Obama losing war at home

SUBHEAD: Voters, it appears, are speaking out — and not in the direction that President Obama needs them to be.

By Michael Falcone on 6 September 2013 for ABC News -
(http://abcnews.go.com/blogs/politics/2013/09/obama-losing-the-war-at-home-the-note/)


Image above: Senator John McCain was jeered whilet presenting case for America attacking Syria. From (http://news.yahoo.com/crowd-mccain-town-hall-opposes-syria-action-005233144.html).

‘IT DOESN’T MATTER WHO SLEEPS IN THE WHITE HOUSE’:
Rep. Emanuel Cleaver, a Missouri Democrat who has been deeply skeptical of a military strike against Syria, said he would listen to his constituents before making a decision. And at a town meeting Thursday night in Kansas City, he got an earful. For two hours Cleaver stood at the front of a crowded room and listened to one person after another urge him to oppose military action. He heard from the liberal left and the Tea Party right — all with the same message, which one man summed up succinctly: “My short answer to this is not no, but hell no.”

So what will Cleaver do? As of now, he’s one of many House Democrats poised to vote no. Has anything in the administration’s argument been persuasive? “No,” he told ABC News after the meeting. “I listened to an official from the administration yesterday and while he was certainly powerful in his statements about why we should go alone, in terms of striking targets in Syria, I don’t think he said anything compelling.” When it comes to Syria, Cleaver ultimately said he has to treat President Obama like he would President Bush: “It doesn’t matter who sleeps in the White House,” he said.

JEERS AND JEERS:
Meanwhile in Arizona, Sen. John McCain’s town hall yesterday in Tucson was interrupted by jeers and anti-war chants. According to a dispatch from the Arizona Republic, police removed some disruptors, and a veteran walked out in the middle of a McCain answer when he didn’t like the case he was making on Syria. Another data point is the anecdotal evidence of voters making their views known through congressional offices. Several are reporting opposition to the war running at 99 percent or more.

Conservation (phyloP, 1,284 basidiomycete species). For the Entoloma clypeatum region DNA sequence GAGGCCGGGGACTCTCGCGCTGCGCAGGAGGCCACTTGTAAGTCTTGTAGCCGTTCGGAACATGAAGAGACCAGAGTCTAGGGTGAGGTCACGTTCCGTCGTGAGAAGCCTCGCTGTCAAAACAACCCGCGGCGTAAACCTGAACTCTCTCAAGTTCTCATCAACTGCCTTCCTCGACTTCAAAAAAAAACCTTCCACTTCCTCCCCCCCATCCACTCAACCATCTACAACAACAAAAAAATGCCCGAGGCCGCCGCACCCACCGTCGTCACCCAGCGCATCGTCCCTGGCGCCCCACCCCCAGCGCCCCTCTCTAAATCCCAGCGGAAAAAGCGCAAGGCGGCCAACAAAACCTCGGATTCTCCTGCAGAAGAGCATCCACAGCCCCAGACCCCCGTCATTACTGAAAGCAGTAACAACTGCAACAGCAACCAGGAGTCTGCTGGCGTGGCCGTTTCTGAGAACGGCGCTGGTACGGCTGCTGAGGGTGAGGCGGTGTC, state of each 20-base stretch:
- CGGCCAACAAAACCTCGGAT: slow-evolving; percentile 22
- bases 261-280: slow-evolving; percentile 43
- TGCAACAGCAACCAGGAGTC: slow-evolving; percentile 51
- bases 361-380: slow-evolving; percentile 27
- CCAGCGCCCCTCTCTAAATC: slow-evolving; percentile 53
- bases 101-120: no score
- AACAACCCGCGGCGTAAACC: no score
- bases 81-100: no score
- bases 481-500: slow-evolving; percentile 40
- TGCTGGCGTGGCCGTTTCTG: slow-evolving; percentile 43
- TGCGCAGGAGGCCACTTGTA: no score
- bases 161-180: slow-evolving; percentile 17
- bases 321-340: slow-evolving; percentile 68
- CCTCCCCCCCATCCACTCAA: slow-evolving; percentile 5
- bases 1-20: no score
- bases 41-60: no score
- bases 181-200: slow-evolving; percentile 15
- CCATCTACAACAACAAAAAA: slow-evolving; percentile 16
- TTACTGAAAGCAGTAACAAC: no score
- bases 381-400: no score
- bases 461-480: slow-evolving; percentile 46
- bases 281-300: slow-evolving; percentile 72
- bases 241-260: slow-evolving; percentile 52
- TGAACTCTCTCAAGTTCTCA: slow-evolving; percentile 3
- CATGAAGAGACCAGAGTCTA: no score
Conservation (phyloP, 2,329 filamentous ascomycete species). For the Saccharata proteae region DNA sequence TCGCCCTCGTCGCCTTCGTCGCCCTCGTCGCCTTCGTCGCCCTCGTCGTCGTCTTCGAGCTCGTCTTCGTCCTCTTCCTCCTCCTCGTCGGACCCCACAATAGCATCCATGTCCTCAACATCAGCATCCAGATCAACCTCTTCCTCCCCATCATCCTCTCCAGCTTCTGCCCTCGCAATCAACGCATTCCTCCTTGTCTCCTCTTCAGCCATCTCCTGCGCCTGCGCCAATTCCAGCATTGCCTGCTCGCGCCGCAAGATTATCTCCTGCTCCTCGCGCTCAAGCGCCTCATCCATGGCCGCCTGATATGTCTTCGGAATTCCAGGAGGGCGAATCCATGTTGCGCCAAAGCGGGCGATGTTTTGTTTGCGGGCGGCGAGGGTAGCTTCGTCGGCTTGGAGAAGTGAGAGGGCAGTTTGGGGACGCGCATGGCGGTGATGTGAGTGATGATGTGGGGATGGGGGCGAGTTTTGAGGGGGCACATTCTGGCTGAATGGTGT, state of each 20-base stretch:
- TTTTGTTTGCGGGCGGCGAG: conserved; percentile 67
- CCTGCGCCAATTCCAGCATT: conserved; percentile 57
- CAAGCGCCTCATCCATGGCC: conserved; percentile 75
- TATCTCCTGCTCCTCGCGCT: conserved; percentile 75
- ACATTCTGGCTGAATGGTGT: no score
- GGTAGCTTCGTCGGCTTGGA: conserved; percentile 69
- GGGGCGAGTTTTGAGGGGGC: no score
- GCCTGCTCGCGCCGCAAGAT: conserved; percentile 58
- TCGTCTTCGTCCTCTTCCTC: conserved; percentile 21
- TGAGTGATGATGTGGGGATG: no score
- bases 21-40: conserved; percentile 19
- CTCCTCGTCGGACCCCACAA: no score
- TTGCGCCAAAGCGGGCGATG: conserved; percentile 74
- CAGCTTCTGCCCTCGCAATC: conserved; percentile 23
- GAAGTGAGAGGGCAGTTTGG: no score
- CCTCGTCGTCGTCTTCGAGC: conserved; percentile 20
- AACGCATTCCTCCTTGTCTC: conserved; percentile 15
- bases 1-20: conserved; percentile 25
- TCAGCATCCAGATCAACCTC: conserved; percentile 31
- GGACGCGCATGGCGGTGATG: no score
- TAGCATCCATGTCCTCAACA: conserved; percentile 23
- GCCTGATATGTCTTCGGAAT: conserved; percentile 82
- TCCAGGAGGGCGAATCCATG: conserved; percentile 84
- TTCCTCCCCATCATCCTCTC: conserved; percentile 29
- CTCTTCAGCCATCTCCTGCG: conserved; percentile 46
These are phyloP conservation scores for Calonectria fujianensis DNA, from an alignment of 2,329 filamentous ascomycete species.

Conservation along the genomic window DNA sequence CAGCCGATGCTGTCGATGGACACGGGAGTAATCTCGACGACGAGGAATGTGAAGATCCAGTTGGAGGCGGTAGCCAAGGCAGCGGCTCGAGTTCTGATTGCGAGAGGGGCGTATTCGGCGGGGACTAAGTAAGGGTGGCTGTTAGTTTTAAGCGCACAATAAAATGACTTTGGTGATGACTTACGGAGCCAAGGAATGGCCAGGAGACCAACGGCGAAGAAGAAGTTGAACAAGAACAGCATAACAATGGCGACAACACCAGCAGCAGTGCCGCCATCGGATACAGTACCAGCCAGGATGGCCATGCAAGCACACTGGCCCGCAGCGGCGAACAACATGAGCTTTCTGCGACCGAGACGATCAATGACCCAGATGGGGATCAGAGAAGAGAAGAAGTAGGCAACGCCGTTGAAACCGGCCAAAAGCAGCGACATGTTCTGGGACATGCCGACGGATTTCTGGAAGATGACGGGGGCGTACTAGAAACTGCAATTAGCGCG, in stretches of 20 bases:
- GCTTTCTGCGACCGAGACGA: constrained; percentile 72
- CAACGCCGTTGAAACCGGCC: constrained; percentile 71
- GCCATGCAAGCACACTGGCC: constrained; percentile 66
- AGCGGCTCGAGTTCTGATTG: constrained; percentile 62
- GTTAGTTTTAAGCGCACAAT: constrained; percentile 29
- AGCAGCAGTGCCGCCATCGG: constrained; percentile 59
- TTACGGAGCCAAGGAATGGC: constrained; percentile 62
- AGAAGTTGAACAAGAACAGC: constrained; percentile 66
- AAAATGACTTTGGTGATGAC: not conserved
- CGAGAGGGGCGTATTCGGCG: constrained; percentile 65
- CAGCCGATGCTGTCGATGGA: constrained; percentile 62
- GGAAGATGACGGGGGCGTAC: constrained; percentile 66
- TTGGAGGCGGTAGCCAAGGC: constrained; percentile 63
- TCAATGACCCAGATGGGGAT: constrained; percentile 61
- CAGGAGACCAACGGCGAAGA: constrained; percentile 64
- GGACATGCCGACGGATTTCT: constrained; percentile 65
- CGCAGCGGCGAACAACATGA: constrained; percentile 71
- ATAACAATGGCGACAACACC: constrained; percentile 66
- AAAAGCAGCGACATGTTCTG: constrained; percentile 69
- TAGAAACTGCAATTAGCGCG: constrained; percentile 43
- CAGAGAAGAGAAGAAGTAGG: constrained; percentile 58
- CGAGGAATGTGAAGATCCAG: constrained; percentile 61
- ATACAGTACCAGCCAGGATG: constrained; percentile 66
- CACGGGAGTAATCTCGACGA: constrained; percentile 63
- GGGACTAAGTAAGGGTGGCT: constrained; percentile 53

Voters, it appears, are speaking out — and not in the direction that President Obama needs them to be. If he plans on engaging the public on his effort to lobby Congress, he gave the other side (both the anti-war left and the anti-Obama right) a week’s head start.

ADDRESS TO THE NATION COULD COME SOON:
President Obama is considering a high-profile address to the nation on the need for military intervention in Syria — a speech that could come as early as this weekend — according to top lawmakers and administration officials.

Deputy National Security Adviser Ben Rhodes said today there is no speech planned at this point, but that Obama is looking at “multiple opportunities” to make the case directly to Congress and the American people. Earlier this week, Secretary of State John Kerry told the House Foreign Affairs Committee that he has “no doubt” the president will make a speech from the Oval Office in the coming days. Obama is expected to return to Washington from Russia and the G-20 summit late tonight. His weekend schedule has not been announced.

SENATE TIMING:
The first test vote on whether the president can use military force against Syria could come early next week in the Senate. In a quick pro forma session at noon today, Senate Majority Leader Harry Reid will place the Senate Foreign Relations Committee’s resolution on the calendar. This allows for preliminary debate of the resolution to begin on Monday or Tuesday and sets up the first vote on cloture for as early as Wednesday. Reid indicated earlier this week that he hopes to have the resolution voted on by the end of next week.

THIS WEEK ON ‘THIS WEEK’:
As Washington debates potential military action against Syria, we have full analysis and the latest details of where the vote in Congress stands, and what it will take for the Obama administration to win support for a Syria strike. This Sunday, George Stephanopoulos goes one-on-one with two key players in the debate – White House chief of staff Denis McDonough, and Sen. Ted Cruz, R-Texas, a vocal critic of U.S. involvement in Syria.

And our powerhouse roundtable tackles the debate over military action against Syria, with Rep. Adam Kinzinger, R-Ill., Democratic strategist Donna Brazile, co-founder of the Foreign Policy Initiative Dan Senor, The Nation’s Katrina vanden Heuvel, and Fox News anchor Greta Van Susteren. Check the “This Week” page for full guest listings. Be sure to use #ThisWeek when you tweet about the program.

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2 comments :

  1. Kathy Cleary trust me i am not an advocate of war but there are times that it is necessary, and with Syria it is necessary the UN put a ban on using chemical weapons years ago and Syria killed several hundred innocent men, women, and children are supposed to just let them get away with it? All these people against action have they thought that Syria just might if not probably sell them to terrorists to use against us? They need to be stopped. Kathy Cleary

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